Simmer a lump of butter as big as two eggs in a saucepan, with two tablespoonsful of chopped parsley, one tablespoonful of chopped eschalots, and the same quantity of minced mushrooms, add a bottle of white wine; reduce the sauce, and moisten with a tumblerful of velouté sauce and half a tumblerful of stock; boil over a quick fire, skim off all grease, and as soon as the sauce is thick enough, take off the fire, and keep warm in a bain-marie.

Isabella Beeton gives this recipe in 1861, suggesting that the dish had spread to England by this time but we must remember that she copied most of her recipes from other sources. Nonetheless, some form of the dish appears to have been popular by mid century.

POULET A LA MARENGO.

  1. INGREDIENTS.—1 large fowl, 4 tablespoonfuls of salad oil, 1 tablespoonful of flour, 1 pint of stock No. 105, or water, about 20 mushroom-buttons, salt and pepper to taste, 1 teaspoonful of powdered sugar, a very small piece of garlic.

Mode.—Cut the fowl into 8 or 10 pieces; put them with the oil into a stewpan, and brown them over a moderate fire; dredge in the above proportion of flour; when that is browned, pour in the stock or water; let it simmer very slowly for rather more than 1/2 hour, and skim off the fat as it rises to the top; add the mushrooms; season with salt, pepper, garlic, and sugar; take out the fowl, which arrange pyramidically on the dish, with the inferior joints at the bottom. Reduce the sauce by boiling it quickly over the fire, keeping it stirred until sufficiently thick to adhere to the back of a spoon; pour over the fowl, and serve.

Time.—Altogether 50 minutes. Average cost, 3s. 6d.

Sufficient for 3 or 4 persons.

Seasonable at any time.

Mrs Beeton concludes with the much-repeated fable:

A FOWL À LA MARENGO.—The following is the origin of the well-known dish Poulet à la Marengo:—On the evening of the battle the first consul was very hungry after the agitation of the day, and a fowl was ordered with all expedition. The fowl was procured, but there was no butter at hand, and unluckily none could be found in the neighbourhood. There was oil in abundance, however; and the cook having poured a certain quantity into his skillet, put in the fowl, with a clove of garlic and other seasoning, with a little white wine, the best the country afforded; he then garnished it with mushrooms, and served it up hot. This dish proved the second conquest of the day, as the first consul found it most agreeable to his palate, and expressed his satisfaction. Ever since, a fowl à la Marengo is a favourite dish with all lovers of good cheer.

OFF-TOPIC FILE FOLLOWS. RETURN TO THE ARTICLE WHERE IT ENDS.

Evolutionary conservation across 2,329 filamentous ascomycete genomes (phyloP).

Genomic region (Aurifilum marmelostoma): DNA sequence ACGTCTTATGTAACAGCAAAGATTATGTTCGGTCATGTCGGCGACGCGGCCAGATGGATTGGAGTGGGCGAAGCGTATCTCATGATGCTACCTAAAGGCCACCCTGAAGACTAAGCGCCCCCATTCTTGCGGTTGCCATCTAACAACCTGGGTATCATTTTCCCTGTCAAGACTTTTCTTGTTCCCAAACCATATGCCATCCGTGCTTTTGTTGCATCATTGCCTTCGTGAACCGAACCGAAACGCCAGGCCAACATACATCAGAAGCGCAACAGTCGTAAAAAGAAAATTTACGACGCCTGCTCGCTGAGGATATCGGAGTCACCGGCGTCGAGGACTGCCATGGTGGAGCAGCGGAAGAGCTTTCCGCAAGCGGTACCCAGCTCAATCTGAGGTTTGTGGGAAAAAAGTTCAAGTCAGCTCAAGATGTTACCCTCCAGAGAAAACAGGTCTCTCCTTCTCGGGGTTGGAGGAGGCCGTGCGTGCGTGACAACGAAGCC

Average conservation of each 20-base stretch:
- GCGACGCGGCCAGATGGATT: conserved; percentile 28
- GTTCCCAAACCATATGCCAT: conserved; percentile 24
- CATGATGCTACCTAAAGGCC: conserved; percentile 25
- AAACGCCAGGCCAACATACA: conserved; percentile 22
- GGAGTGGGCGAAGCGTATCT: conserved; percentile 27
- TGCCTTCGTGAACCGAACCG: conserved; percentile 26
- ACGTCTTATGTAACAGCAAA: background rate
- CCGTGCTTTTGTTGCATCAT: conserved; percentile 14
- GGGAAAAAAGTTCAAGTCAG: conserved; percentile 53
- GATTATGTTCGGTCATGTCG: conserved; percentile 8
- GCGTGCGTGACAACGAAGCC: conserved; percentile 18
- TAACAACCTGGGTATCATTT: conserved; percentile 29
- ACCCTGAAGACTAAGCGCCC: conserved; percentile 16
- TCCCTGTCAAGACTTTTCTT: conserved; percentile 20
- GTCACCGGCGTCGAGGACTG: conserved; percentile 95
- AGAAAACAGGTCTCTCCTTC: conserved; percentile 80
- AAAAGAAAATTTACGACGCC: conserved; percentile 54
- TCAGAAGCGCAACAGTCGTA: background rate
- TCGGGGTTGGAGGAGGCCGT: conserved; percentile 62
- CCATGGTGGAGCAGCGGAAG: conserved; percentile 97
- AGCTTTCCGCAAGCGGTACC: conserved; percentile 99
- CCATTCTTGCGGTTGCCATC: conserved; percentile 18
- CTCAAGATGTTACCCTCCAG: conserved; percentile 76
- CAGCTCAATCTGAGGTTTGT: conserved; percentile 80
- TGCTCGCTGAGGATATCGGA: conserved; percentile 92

Pellegrino Artusi’s Italian recipe in his legendary Science of Cooking and the Art of Eating Well (1891) is as follows:

Take a young chicken, remove the neck and legs, and cut into large pieces at the joints. Sauté in 30 grams (about 1 ounce) of butter and one tablespoon of olive oil, seasoning with salt, pepper, and a dash of nutmeg. When the pieces have browned on both sides, skim the fat and add a level tablespoon of flour and a deciliter (about 7 fluid ounces) of wine. Add broth and cover, cooking over low heat until done. Before removing from the fire, garnish with a pinch of chopped parsley; arrange on a serving dish and squeeze half a lemon over it. The result is an appetizing dish.

What are we to make of all of this? Not much, I’m afraid, except to say that there is no canonical recipe. The idea of chicken with crayfish and wine served with an egg on fried bread appeals to me though, so here’s my version. I make no claim to this being an “authentic” recipe: there’s no such thing. Some people make something similar today using small shrimp instead of crayfish. You can use bone-in chicken pieces, but boneless breasts are easier to eat.

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© Chicken Marengo

Ingredients

4 skinless and boneless chicken breasts
2 tbsp olive oil
flour for dredging
¼ cup brandy
6 oz crayfish, tails, shelled
1 onion, peeled and diced
2 cloves garlic, peeled and sliced thin
1 cup chicken stock
½ cup dry white wine
1 tsp powdered thyme (or one fresh sprig)
1 tbsp freshly chopped parsley
salt and pepper
4 slices toast
4 eggs

Instructions

Dredge the chicken breasts lightly in flour seasoned with salt and pepper to taste.

Heat the olive oil in a heavy cast-iron skillet over medium-high heat, and sauté the chicken breast until golden on all sides. In the final minutes add the onions and garlic, and cook them until they are translucent but not browned.

Heat the brandy in a small pan, allowing it to flame, and then pour it over the chicken. Add the white wine, stock, thyme, and parsley, and bring to a slow simmer.  Cook until the chicken is tender (about 30 minutes), and add the crayfish tails at the end. The sauce should be somewhat thickened at this point, but can be reduced if need be.

Serve the chicken and sauce over toast and place a fried egg on top.

Serves: 4